But Ho’s links to the company go much deeper than being paid to write about the non-lethality of Tasers. As of 2019, Ho was Axon’s contract medical director, a job he performed at the hospital he worked at, the Hennepin County Medical Centre (HCMC). Axon funded HCMC to the tune of around $140,000 a year so Ho could complete his work for them on-site, a vital lifeline for a hospital whose parent company showed losses in the tens of millions in 2019. The link between HCMC and Axon was not displayed on the hospitals’ website at the time and was only discovered when the local paper, Star Tribune, ran an expose.
Ho has also been used as a star witness by Axon in numerous court cases across the US and Canada, billing the Taser maker up to $400 an hour for legal services. The Axon life hasn’t just meant stuffy courtrooms for the Minnesota-based doctor, though. Ho has been sent all over the world to give presentations about Taser technology. When you also take his connections with local law enforcement into account – he’s a qualified police officer – you get an extremely murky ethical picture.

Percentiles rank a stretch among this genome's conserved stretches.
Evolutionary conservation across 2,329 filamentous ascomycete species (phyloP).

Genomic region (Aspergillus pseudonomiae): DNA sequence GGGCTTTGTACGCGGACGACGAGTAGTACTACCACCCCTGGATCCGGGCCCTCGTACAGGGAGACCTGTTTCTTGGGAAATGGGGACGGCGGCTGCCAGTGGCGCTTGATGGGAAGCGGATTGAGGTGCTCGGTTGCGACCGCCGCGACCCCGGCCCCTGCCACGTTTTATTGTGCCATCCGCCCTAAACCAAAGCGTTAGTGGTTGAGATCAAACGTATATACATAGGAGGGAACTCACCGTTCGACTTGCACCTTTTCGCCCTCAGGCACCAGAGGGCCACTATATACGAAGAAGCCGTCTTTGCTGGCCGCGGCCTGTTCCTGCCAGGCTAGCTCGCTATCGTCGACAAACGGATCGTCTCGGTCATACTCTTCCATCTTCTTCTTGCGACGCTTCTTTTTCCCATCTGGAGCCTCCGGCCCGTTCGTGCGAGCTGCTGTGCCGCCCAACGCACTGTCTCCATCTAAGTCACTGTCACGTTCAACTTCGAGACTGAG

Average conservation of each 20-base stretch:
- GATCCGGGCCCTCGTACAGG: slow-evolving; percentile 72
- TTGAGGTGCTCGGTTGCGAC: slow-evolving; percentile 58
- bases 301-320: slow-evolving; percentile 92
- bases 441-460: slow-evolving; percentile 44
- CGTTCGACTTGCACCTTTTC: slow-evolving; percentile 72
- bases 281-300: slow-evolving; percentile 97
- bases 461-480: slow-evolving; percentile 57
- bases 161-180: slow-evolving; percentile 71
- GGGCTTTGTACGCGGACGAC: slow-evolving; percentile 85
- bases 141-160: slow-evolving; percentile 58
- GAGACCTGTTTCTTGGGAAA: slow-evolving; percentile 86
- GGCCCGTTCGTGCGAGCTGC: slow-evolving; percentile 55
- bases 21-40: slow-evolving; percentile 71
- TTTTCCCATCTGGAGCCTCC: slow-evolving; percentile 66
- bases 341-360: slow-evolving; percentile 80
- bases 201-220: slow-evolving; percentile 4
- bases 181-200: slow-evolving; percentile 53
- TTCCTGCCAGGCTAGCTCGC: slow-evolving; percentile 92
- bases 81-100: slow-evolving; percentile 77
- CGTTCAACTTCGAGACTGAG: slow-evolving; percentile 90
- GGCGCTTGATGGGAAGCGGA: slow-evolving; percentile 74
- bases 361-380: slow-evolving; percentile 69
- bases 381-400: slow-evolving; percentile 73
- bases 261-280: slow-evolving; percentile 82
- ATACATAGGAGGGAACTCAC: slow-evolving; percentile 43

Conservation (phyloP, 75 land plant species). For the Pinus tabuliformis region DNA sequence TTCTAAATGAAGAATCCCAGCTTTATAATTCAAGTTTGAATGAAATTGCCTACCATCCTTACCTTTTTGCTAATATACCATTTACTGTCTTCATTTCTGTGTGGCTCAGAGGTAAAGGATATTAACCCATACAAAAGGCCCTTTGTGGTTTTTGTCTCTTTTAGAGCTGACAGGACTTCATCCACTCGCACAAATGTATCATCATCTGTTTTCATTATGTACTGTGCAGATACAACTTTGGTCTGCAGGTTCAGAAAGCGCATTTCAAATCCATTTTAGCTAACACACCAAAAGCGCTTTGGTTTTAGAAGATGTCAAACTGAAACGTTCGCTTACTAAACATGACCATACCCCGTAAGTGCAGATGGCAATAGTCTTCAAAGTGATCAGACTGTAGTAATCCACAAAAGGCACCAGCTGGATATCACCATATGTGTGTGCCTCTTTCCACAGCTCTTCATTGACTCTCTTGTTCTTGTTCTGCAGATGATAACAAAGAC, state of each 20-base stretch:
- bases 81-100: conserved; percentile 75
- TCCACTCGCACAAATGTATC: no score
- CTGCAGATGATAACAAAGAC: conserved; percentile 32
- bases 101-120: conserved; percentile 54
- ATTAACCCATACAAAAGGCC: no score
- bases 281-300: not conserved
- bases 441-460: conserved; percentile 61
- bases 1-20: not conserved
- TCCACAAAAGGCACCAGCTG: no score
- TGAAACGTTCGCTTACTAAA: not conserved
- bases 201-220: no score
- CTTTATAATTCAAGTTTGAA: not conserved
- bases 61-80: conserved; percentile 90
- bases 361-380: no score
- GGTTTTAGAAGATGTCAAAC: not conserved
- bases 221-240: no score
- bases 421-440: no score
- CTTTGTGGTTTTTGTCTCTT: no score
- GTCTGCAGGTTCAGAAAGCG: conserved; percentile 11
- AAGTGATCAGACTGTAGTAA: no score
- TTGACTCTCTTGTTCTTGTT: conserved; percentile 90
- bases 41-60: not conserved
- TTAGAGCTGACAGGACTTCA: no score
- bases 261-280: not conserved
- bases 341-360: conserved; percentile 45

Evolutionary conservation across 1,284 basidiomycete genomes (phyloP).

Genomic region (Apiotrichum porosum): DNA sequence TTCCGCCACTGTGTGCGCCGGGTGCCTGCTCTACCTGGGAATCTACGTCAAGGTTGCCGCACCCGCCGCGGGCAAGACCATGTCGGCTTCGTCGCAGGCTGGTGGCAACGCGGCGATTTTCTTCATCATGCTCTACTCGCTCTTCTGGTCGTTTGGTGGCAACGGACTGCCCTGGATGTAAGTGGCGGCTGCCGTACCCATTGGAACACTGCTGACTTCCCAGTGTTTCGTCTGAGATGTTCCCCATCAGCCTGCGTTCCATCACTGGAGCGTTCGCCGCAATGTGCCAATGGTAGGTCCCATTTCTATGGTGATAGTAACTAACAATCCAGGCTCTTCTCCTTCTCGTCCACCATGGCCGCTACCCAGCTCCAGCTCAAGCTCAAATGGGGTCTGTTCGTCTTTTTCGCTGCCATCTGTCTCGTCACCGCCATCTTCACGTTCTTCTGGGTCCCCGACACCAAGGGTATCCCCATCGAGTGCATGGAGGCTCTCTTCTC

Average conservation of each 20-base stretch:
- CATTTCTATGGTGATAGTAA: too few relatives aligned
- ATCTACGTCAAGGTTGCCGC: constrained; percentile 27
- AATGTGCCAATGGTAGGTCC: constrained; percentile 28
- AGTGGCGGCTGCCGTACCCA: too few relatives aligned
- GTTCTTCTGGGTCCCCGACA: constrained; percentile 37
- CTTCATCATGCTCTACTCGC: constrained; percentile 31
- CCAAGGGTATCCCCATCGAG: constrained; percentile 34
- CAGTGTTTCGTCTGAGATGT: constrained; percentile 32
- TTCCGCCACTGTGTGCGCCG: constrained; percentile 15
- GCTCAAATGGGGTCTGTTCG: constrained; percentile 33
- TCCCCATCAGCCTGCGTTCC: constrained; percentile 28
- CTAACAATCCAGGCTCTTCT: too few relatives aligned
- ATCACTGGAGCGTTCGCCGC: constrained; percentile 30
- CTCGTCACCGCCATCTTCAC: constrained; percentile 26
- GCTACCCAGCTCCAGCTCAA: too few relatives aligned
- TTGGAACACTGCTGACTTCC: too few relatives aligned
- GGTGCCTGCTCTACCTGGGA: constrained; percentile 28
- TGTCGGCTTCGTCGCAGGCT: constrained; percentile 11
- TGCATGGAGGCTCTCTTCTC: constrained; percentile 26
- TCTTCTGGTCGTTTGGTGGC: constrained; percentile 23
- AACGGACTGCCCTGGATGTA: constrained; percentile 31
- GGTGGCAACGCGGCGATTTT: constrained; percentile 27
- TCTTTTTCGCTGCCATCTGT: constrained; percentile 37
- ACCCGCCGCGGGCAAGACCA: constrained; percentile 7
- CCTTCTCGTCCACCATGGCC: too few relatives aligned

Tasers are mostly deployed with no fatalities, something Axon and law enforcement departments all over the world continue to shout about, while staunchly ignoring the weapon’s other health impacts, including its particularly deadly effect on vulnerable people and those with pre-existing heart conditions. Even so, the UK-based Defence Scientific Advisory Sub-committee on the Medical Implications of Less-lethal Weapons has okayed the use of the devices, and in police advice, there are several caveats around excessive use to avoid situations like what happened with Cole and Atkinson. In recent years there have also been papers written by Dr Deborah Mash, which trace the roots of ExDS through medical history to give the condition more legitimacy, thus lending credence to the idea that Tasers are needed to subdue seriously strong and delirious criminals.